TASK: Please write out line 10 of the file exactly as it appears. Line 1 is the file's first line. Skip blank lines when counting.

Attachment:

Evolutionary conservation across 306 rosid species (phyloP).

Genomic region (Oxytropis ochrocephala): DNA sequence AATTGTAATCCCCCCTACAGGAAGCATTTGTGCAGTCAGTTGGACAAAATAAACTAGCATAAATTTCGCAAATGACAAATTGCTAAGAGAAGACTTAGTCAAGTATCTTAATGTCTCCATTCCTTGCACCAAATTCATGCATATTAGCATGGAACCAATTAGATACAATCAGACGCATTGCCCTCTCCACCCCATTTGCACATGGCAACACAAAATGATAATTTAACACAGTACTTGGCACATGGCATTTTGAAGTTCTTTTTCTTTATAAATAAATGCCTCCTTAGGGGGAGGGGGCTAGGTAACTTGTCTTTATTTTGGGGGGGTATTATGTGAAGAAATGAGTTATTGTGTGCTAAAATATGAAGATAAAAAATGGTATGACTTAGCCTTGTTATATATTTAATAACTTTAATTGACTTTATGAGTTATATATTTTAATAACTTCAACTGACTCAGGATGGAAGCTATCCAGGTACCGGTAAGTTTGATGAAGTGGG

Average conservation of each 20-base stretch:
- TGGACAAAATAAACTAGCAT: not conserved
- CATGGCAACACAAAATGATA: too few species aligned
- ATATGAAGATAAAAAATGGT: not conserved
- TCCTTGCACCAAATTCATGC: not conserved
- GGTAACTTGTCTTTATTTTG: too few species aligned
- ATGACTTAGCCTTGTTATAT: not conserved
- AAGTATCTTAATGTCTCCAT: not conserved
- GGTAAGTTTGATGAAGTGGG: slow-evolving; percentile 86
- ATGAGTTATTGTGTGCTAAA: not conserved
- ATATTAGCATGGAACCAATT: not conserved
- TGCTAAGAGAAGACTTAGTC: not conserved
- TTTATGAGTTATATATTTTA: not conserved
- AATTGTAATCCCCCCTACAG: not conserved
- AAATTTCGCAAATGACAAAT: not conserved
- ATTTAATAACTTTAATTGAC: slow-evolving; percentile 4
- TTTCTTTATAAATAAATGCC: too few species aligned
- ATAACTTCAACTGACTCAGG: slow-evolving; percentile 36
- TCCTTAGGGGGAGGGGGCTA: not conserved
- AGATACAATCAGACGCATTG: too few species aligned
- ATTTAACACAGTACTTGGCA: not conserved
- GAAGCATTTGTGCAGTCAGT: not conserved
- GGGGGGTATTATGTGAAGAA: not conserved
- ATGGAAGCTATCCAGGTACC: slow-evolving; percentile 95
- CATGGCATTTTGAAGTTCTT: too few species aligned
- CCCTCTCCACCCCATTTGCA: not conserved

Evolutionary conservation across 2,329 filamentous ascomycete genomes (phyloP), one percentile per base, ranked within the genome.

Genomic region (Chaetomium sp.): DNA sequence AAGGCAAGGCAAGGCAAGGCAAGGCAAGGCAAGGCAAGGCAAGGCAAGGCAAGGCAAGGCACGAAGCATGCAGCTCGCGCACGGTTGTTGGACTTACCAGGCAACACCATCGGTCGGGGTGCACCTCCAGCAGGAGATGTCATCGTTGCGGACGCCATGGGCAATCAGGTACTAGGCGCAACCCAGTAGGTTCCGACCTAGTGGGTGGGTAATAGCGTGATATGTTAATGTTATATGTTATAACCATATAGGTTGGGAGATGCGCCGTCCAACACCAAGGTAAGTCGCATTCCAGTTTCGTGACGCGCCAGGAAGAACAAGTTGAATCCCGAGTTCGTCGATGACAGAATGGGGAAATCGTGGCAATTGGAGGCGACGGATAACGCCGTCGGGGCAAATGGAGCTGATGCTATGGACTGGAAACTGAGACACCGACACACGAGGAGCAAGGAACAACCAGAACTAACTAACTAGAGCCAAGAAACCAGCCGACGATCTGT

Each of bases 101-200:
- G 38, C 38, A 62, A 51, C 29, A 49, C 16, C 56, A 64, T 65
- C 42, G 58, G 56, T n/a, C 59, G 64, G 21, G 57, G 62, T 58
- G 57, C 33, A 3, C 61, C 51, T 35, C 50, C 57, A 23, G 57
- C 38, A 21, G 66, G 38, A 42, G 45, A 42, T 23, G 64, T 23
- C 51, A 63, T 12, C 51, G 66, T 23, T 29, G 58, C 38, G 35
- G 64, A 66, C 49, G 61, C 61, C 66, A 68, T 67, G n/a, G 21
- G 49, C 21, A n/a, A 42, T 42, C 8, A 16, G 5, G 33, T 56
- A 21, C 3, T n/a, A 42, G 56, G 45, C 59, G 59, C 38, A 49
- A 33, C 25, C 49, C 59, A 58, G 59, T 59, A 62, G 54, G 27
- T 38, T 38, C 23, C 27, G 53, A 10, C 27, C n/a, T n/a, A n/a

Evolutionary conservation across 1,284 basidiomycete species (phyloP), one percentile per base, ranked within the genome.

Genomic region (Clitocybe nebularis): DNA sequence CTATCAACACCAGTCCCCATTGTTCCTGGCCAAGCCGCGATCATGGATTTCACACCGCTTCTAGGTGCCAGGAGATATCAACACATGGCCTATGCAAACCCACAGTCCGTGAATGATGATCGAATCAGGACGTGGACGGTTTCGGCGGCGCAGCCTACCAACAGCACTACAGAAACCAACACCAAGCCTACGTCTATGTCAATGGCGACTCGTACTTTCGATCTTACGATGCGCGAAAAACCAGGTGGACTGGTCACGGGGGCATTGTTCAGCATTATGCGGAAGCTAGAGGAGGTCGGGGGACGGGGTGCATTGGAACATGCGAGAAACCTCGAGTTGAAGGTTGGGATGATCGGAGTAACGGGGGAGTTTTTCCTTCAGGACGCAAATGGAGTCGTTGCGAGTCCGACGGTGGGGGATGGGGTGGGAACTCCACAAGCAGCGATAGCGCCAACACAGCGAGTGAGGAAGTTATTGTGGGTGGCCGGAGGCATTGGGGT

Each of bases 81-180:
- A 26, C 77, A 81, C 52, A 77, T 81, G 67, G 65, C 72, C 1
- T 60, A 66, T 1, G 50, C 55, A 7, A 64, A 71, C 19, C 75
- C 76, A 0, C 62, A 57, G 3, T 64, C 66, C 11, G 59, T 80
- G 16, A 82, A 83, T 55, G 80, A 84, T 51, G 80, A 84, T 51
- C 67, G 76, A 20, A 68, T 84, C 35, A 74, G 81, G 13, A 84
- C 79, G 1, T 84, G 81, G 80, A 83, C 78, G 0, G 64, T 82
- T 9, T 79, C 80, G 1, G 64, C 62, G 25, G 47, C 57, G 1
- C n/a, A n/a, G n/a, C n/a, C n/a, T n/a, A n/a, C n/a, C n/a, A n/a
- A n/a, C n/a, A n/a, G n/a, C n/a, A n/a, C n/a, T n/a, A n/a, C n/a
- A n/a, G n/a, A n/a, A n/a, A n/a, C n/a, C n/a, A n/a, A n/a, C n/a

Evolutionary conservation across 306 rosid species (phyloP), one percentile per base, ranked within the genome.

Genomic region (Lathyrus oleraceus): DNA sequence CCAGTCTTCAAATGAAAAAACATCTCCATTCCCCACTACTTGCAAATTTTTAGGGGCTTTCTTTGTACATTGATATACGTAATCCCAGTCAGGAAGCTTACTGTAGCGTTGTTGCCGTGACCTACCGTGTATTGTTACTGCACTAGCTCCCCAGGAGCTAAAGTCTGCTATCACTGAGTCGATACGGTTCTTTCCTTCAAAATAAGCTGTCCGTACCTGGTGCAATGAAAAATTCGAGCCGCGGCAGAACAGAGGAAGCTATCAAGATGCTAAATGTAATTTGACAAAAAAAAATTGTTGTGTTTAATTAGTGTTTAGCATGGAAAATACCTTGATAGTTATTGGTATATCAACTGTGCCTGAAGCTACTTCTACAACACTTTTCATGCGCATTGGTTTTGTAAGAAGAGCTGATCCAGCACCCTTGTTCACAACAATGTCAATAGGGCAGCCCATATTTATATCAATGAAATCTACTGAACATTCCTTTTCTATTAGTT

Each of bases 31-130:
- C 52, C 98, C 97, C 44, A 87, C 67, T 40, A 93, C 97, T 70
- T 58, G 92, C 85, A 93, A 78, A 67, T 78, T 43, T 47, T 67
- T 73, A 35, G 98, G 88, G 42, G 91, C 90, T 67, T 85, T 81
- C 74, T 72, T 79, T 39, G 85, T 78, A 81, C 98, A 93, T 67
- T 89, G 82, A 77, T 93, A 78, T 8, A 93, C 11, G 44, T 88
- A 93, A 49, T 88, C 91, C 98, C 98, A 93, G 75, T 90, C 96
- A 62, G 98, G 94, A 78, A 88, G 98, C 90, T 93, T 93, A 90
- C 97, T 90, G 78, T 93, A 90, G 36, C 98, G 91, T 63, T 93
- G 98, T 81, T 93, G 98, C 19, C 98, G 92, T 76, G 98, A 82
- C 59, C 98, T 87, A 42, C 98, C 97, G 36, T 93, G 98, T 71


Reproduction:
- AAGTATCTTAATGTCTCCAT: not conserved